Saturday, May 06, 2023

Insurrection, Disqualification, and the Presidency

Gerard N. Magliocca

I want to spotlight a new draft paper by John Vlahoplus on Section Three of the Fourteenth Amendment. Here is the abstract:

Section 3 of the Fourteenth Amendment provides in part that anyone who takes an oath as an officer of the United States to support its Constitution but engages in insurrection may not hold any civil or military office under it until Congress removes the disability by a two-thirds vote of each House. The insurrection of January 6, 2021, and the coming presidential election raise two pressing constitutional questions. For purposes of Section 3, is the President an officer of the United States, and is the Presidency an office under the United States?

This Article makes the case that the President is an officer of, and holds an office under, the United States for those purposes. It contributes to the debate over the provision’s reach by setting out the broad case for Section 3’s application to Presidents and the Presidency, utilizing text, purpose, legislative history, canons of construction, ordinary usage, and contemporaneous judicial and executive interpretations.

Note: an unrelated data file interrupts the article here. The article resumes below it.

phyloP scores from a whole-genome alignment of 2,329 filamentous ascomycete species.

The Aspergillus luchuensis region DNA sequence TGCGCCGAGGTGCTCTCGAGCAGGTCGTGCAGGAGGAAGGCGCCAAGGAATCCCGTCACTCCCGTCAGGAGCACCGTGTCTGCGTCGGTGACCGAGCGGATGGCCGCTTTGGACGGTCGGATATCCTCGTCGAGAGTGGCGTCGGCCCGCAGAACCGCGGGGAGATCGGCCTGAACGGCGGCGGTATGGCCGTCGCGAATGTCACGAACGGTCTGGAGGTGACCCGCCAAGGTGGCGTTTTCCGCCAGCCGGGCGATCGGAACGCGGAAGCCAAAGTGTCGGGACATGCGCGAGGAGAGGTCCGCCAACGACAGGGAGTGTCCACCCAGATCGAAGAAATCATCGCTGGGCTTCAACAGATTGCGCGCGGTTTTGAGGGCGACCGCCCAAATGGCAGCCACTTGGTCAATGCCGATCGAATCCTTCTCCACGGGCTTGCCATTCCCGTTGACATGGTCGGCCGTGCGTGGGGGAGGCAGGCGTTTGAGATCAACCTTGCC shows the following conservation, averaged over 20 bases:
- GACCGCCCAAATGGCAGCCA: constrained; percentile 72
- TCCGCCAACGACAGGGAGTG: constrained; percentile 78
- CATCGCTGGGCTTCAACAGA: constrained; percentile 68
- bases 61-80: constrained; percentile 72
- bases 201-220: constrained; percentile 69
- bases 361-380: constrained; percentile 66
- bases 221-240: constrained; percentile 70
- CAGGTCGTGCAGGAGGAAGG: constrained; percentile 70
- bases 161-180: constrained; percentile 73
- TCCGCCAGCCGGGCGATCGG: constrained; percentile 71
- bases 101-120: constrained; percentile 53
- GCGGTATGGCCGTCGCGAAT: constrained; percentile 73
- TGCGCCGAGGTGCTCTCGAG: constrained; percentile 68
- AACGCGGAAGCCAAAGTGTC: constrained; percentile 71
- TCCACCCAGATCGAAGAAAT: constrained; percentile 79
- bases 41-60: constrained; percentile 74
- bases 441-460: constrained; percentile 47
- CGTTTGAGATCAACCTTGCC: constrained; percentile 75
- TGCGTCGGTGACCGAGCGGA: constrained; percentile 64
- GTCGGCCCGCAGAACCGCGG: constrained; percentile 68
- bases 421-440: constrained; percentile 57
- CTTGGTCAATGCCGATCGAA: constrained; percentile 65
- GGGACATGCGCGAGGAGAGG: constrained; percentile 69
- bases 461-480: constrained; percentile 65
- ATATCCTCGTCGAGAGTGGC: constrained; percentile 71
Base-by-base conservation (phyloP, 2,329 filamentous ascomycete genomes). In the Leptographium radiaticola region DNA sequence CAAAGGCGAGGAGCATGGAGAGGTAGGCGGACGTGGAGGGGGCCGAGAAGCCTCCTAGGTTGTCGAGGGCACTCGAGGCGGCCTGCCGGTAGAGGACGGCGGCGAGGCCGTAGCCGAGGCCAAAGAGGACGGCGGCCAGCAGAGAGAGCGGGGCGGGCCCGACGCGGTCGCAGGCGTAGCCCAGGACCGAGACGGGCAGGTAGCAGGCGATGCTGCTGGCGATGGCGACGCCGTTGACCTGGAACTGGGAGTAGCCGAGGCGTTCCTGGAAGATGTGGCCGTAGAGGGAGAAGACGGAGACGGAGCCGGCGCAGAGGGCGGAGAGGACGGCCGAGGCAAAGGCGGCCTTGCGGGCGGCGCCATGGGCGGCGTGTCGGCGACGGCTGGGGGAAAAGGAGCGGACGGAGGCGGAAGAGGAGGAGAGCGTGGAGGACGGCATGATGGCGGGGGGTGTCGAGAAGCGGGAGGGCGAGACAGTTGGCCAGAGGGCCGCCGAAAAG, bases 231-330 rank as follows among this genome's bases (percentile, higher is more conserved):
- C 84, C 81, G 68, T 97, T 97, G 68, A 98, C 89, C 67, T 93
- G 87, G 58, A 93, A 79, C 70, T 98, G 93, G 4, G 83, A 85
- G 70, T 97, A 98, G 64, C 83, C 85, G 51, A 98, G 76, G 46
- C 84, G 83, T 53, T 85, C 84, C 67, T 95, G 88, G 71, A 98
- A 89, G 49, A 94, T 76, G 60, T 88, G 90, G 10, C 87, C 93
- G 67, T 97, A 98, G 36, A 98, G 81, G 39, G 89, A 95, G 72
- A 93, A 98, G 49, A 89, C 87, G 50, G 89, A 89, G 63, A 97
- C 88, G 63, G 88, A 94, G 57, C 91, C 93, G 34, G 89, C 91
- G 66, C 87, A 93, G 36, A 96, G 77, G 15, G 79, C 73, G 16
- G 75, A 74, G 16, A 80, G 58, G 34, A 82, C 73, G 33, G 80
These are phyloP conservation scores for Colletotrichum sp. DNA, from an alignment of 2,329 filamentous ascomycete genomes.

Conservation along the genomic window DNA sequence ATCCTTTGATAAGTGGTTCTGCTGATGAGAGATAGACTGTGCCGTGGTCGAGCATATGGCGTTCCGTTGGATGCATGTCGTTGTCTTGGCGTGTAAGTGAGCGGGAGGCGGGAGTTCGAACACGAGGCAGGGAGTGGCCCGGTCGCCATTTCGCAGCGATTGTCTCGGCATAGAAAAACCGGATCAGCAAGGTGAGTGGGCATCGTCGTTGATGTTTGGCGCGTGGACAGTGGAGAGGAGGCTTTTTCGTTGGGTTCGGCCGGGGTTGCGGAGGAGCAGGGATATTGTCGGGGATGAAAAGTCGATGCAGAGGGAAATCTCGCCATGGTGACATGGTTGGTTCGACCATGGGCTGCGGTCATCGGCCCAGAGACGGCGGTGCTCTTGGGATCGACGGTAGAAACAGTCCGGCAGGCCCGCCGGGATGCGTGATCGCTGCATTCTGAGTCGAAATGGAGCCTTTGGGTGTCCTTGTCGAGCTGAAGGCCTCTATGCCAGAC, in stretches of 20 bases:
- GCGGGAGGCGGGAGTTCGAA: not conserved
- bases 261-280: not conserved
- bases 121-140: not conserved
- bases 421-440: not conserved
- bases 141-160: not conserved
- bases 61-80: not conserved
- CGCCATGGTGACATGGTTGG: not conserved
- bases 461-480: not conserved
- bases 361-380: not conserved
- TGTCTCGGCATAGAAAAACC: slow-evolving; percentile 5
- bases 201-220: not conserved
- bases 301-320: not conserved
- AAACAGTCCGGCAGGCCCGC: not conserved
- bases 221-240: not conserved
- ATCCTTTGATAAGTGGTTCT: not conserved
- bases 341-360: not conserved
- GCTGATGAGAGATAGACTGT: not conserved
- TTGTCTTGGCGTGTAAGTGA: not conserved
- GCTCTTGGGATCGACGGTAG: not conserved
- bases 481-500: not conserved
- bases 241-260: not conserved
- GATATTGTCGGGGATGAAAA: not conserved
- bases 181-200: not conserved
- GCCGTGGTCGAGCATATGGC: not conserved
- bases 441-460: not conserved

The Article demonstrates public understandings before and after ratification that Section 3 bars eligibility to the Presidency, both in general and for the most important disqualified rebel—Jefferson Davis. It catalogues descriptions of Presidents as officers of the United States from Washington in 1794 to Jefferson, Jackson, Van Buren, Harrison, Polk, Taylor, Fillmore, Buchanan, Lincoln, Johnson, Grant, and Garfield, many of which occurred in the context of the President’s election, constitutional position, and role in preventing domestic violence, preserving the Union, and enforcing the law during Reconstruction. Finally, it ties related Reconstruction statutes, legislative history, and contemporaneous judicial and executive interpretations into the broad case that Section 3 bars faithless Presidents from again taking the oath to “preserve, protect and defend the Constitution of the United States” until Congress permits.


Post a Comment

Older Posts
Newer Posts